SAGAPONACK, NEW YORK
The 8,000-square-foot house is a hive-like composition with light filtering in from every side, a garden courtyard with rooms placed around its periphery in low, “ground-scraping” symmetry. The entry wall is made from ceramic panels with a rust-red glaze. You enter on a teak boardwalk that passes through a ten-foot-wide opening in the ceramic wall and into a forecourt that’s landscaped like a semi-controlled wilderness. Rough flagstones, left over from the original house, were used to create a cross-axial pathway that leads to glass doorways on either side, while Crepe Myrtle trees provide privacy. A sun-drenched gallery wraps around the periphery of the main courtyard. Three bedrooms are strung along the eastern side, while a large kitchen and informal dining area command the west side. Two thirteen-foot-deep lightwells illuminate the subterranean level with recreation room, gym, guest rooms and a family media theater. The house opens to the back of the four-acre property through a formal dining room, library and living room with 12-foot-high windows that look out over the park-like landscape. The only part of the house that rises above a one-story height, is the master bedroom suite, a block-like extrusion of pale gray cedar that pokes up like a captain’s wheelhouse.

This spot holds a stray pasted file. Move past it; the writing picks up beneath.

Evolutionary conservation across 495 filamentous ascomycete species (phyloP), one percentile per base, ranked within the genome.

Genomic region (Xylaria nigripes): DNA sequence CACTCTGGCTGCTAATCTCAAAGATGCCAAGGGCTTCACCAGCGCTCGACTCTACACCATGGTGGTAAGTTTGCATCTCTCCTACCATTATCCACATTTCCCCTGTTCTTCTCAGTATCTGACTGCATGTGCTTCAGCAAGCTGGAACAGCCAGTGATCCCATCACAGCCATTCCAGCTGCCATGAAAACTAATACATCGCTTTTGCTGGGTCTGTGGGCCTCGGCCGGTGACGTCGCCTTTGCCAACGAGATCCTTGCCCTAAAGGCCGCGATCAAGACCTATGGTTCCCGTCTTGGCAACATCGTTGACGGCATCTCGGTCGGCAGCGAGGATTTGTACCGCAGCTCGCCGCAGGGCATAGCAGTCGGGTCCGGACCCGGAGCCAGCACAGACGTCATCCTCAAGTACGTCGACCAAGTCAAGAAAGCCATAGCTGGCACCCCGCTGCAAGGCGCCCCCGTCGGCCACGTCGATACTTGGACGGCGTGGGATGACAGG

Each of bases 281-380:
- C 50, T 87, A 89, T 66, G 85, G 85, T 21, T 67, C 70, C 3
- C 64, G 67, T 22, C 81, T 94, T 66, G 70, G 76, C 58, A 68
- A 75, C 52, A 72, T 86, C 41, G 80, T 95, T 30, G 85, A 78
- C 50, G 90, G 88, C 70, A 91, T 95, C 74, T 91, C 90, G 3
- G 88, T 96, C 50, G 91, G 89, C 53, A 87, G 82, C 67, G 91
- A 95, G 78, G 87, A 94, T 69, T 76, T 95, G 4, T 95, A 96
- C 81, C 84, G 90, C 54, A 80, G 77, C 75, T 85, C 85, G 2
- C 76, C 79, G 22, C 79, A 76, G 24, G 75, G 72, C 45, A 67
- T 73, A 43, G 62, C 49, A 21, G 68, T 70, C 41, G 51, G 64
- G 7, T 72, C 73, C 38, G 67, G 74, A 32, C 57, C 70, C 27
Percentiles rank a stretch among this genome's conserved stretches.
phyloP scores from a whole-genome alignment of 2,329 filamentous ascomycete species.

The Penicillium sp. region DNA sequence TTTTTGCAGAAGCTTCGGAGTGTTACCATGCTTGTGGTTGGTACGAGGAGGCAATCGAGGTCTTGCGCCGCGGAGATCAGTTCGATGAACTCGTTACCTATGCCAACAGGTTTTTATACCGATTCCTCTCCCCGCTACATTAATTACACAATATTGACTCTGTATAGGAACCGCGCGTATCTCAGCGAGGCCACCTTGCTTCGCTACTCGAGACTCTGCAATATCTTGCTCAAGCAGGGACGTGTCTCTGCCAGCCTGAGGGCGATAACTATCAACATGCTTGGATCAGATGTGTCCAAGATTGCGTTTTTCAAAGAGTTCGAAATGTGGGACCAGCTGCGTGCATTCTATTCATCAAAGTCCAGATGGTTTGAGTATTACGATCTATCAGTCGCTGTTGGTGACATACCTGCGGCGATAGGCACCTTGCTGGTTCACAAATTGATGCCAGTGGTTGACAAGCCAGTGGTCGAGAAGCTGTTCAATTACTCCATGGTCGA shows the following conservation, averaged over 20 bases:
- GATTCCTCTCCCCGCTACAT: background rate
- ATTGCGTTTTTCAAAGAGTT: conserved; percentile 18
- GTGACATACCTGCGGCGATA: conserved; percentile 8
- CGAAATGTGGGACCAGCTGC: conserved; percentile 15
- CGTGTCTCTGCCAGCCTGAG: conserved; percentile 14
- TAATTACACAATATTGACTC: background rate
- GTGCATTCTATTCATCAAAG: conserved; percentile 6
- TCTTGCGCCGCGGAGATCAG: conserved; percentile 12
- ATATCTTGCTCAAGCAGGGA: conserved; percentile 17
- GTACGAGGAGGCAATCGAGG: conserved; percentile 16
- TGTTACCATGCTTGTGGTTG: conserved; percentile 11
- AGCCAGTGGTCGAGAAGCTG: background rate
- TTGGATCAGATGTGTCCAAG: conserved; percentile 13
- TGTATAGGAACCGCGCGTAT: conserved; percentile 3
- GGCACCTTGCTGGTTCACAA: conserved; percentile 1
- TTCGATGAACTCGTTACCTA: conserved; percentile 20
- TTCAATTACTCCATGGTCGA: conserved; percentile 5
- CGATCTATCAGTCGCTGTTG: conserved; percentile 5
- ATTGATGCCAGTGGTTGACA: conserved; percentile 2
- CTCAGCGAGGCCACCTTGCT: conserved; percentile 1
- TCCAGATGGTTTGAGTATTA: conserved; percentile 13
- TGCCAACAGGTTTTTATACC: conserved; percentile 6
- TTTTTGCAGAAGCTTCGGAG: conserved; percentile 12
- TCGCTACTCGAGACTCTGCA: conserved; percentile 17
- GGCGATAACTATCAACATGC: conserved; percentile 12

“A sun-drenched gallery wraps around the central courtyard.”